Today, Twitch announced that it will implement additional channel-level security tools to help prevent harassment on the site. Verified chat is now available to creators and moderators, which requires users to confirm their phone and/or email before they can chat.
Twitch is implementing verified chat measures to prevent hate raids
Users can also choose to disable or enable verified chat for all accounts, first-time visitors, those under a specific account age, or those who haven’t followed the streamer for a given length of time.
By default, until the channel opts in, these features will be disabled. The platform also took measures to ensure for VIPs, subscribers, and moderators bypass the verification process. Instead of requiring two-factor authentication, users just have to validate their phone or email one time before being confirmed as valid users.
Twitch users may link up to five accounts to the same phone number, but if one is banned from a channel, all associated accounts will be banned as well. The aim is to eliminate the need for streamers to block multiple haters under one phone number or email address, so they just have to block someone once instead of ten times.
On a broad scale, if a phone-verified account is banned or suspended, all of its linked accounts will be closed as well.
Underrepresented content creators were targeted by Twitch’s raid system
Tensions have reached new heights in the Twitch community, with underrepresented content creators, especially those who are Black or LGTBQ+, being targeted by Twitch’s raid system.
Streamers occasionally surprise a streamer by sending their followers to check out that channel in a “raid.” This function is intended to assist well-known streamers in assisting newcomers. However, during the last several months, unethical actors have utilized the raid feature to send bots that flood chat with negative comments about specific individuals while they stream. The raids tool isn’t responsible for the majority of large, mass-targeted attacks, according to Twitch.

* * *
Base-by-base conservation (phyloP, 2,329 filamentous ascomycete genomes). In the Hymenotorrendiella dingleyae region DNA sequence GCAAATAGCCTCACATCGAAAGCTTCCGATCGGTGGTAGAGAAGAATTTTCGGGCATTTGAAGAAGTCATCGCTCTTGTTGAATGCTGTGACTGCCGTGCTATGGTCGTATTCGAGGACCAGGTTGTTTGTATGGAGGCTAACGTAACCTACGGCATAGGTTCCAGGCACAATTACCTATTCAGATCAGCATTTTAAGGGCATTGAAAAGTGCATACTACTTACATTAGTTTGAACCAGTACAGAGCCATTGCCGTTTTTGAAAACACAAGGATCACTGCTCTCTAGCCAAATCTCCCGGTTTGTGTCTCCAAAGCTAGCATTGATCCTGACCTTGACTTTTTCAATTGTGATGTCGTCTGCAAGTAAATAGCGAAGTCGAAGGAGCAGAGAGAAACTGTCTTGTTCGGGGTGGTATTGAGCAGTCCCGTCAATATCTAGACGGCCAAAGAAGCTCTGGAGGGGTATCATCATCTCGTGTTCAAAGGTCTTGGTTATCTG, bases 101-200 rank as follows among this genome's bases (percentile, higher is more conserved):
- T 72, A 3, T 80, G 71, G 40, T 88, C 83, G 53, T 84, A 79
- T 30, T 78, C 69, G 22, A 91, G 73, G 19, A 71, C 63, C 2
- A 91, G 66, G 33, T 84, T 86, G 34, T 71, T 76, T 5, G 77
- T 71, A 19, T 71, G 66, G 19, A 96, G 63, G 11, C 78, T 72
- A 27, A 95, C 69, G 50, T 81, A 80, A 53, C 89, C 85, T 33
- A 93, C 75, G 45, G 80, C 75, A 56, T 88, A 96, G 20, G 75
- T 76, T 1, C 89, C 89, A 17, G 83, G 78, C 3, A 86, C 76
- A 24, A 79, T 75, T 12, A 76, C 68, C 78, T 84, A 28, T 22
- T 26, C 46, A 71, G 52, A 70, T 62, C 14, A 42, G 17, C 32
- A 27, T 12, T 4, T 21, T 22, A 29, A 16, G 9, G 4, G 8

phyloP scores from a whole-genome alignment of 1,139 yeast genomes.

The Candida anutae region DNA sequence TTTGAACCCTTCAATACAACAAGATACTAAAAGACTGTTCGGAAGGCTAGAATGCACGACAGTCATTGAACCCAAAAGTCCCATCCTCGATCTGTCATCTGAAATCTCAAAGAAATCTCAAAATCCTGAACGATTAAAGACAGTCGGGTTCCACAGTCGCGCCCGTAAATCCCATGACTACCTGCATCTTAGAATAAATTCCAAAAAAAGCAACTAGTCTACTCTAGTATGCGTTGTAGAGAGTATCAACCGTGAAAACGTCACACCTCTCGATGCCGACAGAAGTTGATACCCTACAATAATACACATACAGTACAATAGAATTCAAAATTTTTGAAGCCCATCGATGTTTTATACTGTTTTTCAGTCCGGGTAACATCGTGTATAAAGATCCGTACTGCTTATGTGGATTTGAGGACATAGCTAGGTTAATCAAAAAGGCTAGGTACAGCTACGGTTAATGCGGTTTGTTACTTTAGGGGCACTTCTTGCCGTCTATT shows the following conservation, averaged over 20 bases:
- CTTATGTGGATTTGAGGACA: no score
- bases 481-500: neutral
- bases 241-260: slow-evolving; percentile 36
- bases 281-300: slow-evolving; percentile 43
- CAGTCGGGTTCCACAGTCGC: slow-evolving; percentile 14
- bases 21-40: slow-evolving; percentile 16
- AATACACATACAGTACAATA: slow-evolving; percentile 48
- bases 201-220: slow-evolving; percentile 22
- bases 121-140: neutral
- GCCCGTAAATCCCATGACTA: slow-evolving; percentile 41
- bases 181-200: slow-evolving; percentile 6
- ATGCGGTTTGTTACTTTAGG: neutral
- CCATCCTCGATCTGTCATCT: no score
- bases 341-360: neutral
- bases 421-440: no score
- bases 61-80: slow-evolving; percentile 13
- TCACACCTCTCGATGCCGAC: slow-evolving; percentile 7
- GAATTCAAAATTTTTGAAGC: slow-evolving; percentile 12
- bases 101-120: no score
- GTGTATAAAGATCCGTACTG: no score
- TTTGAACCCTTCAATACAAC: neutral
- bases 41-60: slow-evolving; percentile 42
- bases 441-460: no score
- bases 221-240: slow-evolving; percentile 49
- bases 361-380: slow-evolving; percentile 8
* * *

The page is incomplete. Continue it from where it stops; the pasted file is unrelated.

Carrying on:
#TwitchDoBetter: Streamers started a hashtag campaign on Twitter against the platform
Twitch has introduced 350 new channel tags relating to gender, sexual orientation, race, and ability in May. These tags were requested by users to be able to discover creators. Some people, however, used those tags to target marginalized streamers, and Twitch didn’t have adequate tools to stop it. #TwitchDoBetter, a movement that began as a result of the streamers’ comments, prompted Twitch to respond. Streamers like LuciaEverblack, ShineyPen, and RekItRaven (who launched the hashtag) started #ADayOffTwitch earlier this month to protest Twitch.
The call to #ADayOffTwitch also included a list of expectations. Participating streamers requested the ability to block incoming raids, and they urged Twitch to take anti-harassment measures. Then, the platform sued two users connected to hundreds of bot accounts utilized for hate raids.
Twitch could not remain silent to the reactions
Twitch announced in its blog that it will release additional channel-level ban evasion technologies in the near future. The platform noted that streamers already have the option to only accept raids from friends, teammates, and followed channels. Because it might provide bad actors more information about what Twitch is planning and how to avoid it, the service hasn’t released its rollout schedules for security features.
Streamers can access those security options by entering Dashboard → Settings → Moderation. Moderators will also be able to check these settings by entering Manage Moderation Settings in Chat.